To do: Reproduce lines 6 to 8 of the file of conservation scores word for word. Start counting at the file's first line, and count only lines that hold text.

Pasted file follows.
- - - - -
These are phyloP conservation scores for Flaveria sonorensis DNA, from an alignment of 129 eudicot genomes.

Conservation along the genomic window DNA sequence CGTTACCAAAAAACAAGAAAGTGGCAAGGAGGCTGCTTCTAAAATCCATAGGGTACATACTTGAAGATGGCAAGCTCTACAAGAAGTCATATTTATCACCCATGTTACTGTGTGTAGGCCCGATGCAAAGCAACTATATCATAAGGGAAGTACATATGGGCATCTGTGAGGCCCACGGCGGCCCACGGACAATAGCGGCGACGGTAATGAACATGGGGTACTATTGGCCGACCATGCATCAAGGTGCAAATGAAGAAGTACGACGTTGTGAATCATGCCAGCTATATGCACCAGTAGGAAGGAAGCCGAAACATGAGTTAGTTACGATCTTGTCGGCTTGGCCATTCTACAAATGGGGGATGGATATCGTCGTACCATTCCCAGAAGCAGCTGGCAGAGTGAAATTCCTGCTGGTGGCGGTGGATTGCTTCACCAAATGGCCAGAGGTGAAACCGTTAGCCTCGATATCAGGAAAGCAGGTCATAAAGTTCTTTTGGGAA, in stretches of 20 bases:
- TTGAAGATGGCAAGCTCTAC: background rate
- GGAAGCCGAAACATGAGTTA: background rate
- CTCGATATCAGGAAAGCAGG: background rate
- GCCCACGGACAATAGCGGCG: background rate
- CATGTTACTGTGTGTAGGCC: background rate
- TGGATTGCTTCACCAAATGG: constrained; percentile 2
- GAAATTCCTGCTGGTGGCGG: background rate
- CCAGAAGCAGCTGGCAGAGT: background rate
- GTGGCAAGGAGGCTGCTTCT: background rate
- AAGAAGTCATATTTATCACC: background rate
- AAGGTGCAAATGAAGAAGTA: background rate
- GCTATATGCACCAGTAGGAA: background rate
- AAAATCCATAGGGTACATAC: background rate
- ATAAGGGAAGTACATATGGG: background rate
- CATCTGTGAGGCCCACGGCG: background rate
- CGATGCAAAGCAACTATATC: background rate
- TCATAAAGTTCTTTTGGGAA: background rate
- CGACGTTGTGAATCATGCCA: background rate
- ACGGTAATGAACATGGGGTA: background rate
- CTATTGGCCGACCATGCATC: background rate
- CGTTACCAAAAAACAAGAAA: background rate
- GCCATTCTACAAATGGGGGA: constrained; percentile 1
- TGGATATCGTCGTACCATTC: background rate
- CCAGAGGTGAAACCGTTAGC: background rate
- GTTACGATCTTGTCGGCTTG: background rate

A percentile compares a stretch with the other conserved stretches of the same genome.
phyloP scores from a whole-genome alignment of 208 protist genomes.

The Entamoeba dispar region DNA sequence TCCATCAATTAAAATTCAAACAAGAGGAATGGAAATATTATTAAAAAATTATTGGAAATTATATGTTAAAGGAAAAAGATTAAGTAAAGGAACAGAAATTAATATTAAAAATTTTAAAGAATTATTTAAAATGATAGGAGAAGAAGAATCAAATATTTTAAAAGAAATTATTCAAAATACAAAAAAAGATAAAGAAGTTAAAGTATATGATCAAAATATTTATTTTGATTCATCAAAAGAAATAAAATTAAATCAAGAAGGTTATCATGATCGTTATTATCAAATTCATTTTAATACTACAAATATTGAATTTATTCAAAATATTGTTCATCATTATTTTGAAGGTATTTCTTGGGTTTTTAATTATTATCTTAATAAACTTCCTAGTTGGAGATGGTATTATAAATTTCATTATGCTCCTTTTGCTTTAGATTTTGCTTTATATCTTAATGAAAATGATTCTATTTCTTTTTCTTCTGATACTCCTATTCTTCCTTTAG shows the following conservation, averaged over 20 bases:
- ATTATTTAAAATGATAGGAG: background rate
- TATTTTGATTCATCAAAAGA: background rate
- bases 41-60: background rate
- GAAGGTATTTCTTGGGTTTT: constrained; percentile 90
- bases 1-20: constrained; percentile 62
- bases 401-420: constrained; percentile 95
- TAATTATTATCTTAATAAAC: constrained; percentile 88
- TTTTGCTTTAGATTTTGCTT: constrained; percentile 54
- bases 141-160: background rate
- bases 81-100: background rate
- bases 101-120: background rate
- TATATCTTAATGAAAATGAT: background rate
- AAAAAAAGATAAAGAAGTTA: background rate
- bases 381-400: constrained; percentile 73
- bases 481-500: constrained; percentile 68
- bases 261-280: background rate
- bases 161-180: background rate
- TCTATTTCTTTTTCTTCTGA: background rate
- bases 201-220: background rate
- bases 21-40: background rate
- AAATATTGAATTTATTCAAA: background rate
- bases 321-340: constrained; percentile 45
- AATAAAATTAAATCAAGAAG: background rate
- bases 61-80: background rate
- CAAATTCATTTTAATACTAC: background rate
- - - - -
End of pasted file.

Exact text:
- GCCCACGGACAATAGCGGCG: background rate
- CATGTTACTGTGTGTAGGCC: background rate
- TGGATTGCTTCACCAAATGG: constrained; percentile 2